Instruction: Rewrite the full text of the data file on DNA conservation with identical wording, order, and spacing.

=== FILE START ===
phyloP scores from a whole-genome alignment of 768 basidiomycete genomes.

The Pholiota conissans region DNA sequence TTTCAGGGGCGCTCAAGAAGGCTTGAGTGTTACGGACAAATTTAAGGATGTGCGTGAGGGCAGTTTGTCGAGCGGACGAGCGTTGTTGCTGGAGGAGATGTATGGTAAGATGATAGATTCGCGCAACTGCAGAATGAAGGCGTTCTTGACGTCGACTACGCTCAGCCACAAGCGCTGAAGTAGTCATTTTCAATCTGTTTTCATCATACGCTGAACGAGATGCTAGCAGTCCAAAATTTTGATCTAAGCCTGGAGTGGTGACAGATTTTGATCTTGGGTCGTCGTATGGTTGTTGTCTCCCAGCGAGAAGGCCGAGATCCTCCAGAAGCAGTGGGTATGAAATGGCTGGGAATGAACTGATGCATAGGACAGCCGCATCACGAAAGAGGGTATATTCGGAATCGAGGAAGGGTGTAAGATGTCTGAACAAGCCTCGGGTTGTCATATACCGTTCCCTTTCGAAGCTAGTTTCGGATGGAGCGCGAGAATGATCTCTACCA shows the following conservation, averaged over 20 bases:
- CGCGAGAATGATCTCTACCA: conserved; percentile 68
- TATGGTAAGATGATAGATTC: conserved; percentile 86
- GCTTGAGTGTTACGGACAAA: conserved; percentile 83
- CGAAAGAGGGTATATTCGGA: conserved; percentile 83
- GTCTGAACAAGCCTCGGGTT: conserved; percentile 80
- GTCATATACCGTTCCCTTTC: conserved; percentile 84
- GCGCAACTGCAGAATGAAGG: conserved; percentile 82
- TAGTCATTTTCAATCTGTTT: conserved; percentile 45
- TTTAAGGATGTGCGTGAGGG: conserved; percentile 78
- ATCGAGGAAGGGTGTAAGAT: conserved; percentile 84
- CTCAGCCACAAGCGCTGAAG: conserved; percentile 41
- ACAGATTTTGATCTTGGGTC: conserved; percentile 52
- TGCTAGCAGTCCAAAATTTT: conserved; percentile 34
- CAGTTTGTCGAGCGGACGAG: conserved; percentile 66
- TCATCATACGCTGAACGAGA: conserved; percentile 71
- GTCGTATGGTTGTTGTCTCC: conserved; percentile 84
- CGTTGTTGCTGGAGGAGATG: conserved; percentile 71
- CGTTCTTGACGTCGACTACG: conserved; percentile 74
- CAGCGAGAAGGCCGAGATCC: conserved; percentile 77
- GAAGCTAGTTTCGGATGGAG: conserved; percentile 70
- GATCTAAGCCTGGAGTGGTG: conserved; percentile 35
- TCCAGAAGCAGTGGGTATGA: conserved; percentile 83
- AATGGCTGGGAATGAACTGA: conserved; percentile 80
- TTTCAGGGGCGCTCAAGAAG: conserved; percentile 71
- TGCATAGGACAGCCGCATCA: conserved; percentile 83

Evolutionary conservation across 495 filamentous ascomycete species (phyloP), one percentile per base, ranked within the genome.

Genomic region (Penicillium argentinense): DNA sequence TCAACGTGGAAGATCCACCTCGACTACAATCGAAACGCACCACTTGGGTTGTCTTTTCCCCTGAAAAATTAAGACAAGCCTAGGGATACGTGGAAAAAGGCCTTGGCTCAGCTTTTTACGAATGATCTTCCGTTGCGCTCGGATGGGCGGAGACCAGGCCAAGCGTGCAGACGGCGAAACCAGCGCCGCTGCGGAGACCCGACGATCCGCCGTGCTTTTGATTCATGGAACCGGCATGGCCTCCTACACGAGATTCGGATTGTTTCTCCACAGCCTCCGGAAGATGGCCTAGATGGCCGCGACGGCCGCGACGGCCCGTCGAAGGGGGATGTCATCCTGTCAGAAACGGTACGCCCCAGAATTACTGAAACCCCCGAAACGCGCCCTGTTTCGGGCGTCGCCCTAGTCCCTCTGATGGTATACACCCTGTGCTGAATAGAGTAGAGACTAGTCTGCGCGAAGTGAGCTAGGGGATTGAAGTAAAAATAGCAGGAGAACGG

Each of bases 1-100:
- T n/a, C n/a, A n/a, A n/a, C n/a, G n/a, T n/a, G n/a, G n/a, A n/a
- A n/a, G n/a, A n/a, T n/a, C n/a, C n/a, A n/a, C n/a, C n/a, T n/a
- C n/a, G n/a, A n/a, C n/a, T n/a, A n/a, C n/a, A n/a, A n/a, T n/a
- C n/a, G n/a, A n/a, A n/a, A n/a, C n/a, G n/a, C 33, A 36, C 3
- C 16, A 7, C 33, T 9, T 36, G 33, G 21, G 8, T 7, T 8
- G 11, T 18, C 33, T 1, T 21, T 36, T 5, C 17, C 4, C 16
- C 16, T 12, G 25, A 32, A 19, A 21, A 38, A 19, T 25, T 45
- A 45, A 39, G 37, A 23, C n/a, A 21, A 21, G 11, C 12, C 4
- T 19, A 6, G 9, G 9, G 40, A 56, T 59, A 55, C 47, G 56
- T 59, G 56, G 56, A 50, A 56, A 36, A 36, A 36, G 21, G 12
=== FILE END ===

phyloP scores from a whole-genome alignment of 768 basidiomycete genomes.

The Pholiota conissans region DNA sequence TTTCAGGGGCGCTCAAGAAGGCTTGAGTGTTACGGACAAATTTAAGGATGTGCGTGAGGGCAGTTTGTCGAGCGGACGAGCGTTGTTGCTGGAGGAGATGTATGGTAAGATGATAGATTCGCGCAACTGCAGAATGAAGGCGTTCTTGACGTCGACTACGCTCAGCCACAAGCGCTGAAGTAGTCATTTTCAATCTGTTTTCATCATACGCTGAACGAGATGCTAGCAGTCCAAAATTTTGATCTAAGCCTGGAGTGGTGACAGATTTTGATCTTGGGTCGTCGTATGGTTGTTGTCTCCCAGCGAGAAGGCCGAGATCCTCCAGAAGCAGTGGGTATGAAATGGCTGGGAATGAACTGATGCATAGGACAGCCGCATCACGAAAGAGGGTATATTCGGAATCGAGGAAGGGTGTAAGATGTCTGAACAAGCCTCGGGTTGTCATATACCGTTCCCTTTCGAAGCTAGTTTCGGATGGAGCGCGAGAATGATCTCTACCA shows the following conservation, averaged over 20 bases:
- CGCGAGAATGATCTCTACCA: conserved; percentile 68
- TATGGTAAGATGATAGATTC: conserved; percentile 86
- GCTTGAGTGTTACGGACAAA: conserved; percentile 83
- CGAAAGAGGGTATATTCGGA: conserved; percentile 83
- GTCTGAACAAGCCTCGGGTT: conserved; percentile 80
- GTCATATACCGTTCCCTTTC: conserved; percentile 84
- GCGCAACTGCAGAATGAAGG: conserved; percentile 82
- TAGTCATTTTCAATCTGTTT: conserved; percentile 45
- TTTAAGGATGTGCGTGAGGG: conserved; percentile 78
- ATCGAGGAAGGGTGTAAGAT: conserved; percentile 84
- CTCAGCCACAAGCGCTGAAG: conserved; percentile 41
- ACAGATTTTGATCTTGGGTC: conserved; percentile 52
- TGCTAGCAGTCCAAAATTTT: conserved; percentile 34
- CAGTTTGTCGAGCGGACGAG: conserved; percentile 66
- TCATCATACGCTGAACGAGA: conserved; percentile 71
- GTCGTATGGTTGTTGTCTCC: conserved; percentile 84
- CGTTGTTGCTGGAGGAGATG: conserved; percentile 71
- CGTTCTTGACGTCGACTACG: conserved; percentile 74
- CAGCGAGAAGGCCGAGATCC: conserved; percentile 77
- GAAGCTAGTTTCGGATGGAG: conserved; percentile 70
- GATCTAAGCCTGGAGTGGTG: conserved; percentile 35
- TCCAGAAGCAGTGGGTATGA: conserved; percentile 83
- AATGGCTGGGAATGAACTGA: conserved; percentile 80
- TTTCAGGGGCGCTCAAGAAG: conserved; percentile 71
- TGCATAGGACAGCCGCATCA: conserved; percentile 83

Evolutionary conservation across 495 filamentous ascomycete species (phyloP), one percentile per base, ranked within the genome.

Genomic region (Penicillium argentinense): DNA sequence TCAACGTGGAAGATCCACCTCGACTACAATCGAAACGCACCACTTGGGTTGTCTTTTCCCCTGAAAAATTAAGACAAGCCTAGGGATACGTGGAAAAAGGCCTTGGCTCAGCTTTTTACGAATGATCTTCCGTTGCGCTCGGATGGGCGGAGACCAGGCCAAGCGTGCAGACGGCGAAACCAGCGCCGCTGCGGAGACCCGACGATCCGCCGTGCTTTTGATTCATGGAACCGGCATGGCCTCCTACACGAGATTCGGATTGTTTCTCCACAGCCTCCGGAAGATGGCCTAGATGGCCGCGACGGCCGCGACGGCCCGTCGAAGGGGGATGTCATCCTGTCAGAAACGGTACGCCCCAGAATTACTGAAACCCCCGAAACGCGCCCTGTTTCGGGCGTCGCCCTAGTCCCTCTGATGGTATACACCCTGTGCTGAATAGAGTAGAGACTAGTCTGCGCGAAGTGAGCTAGGGGATTGAAGTAAAAATAGCAGGAGAACGG

Each of bases 1-100:
- T n/a, C n/a, A n/a, A n/a, C n/a, G n/a, T n/a, G n/a, G n/a, A n/a
- A n/a, G n/a, A n/a, T n/a, C n/a, C n/a, A n/a, C n/a, C n/a, T n/a
- C n/a, G n/a, A n/a, C n/a, T n/a, A n/a, C n/a, A n/a, A n/a, T n/a
- C n/a, G n/a, A n/a, A n/a, A n/a, C n/a, G n/a, C 33, A 36, C 3
- C 16, A 7, C 33, T 9, T 36, G 33, G 21, G 8, T 7, T 8
- G 11, T 18, C 33, T 1, T 21, T 36, T 5, C 17, C 4, C 16
- C 16, T 12, G 25, A 32, A 19, A 21, A 38, A 19, T 25, T 45
- A 45, A 39, G 37, A 23, C n/a, A 21, A 21, G 11, C 12, C 4
- T 19, A 6, G 9, G 9, G 40, A 56, T 59, A 55, C 47, G 56
- T 59, G 56, G 56, A 50, A 56, A 36, A 36, A 36, G 21, G 12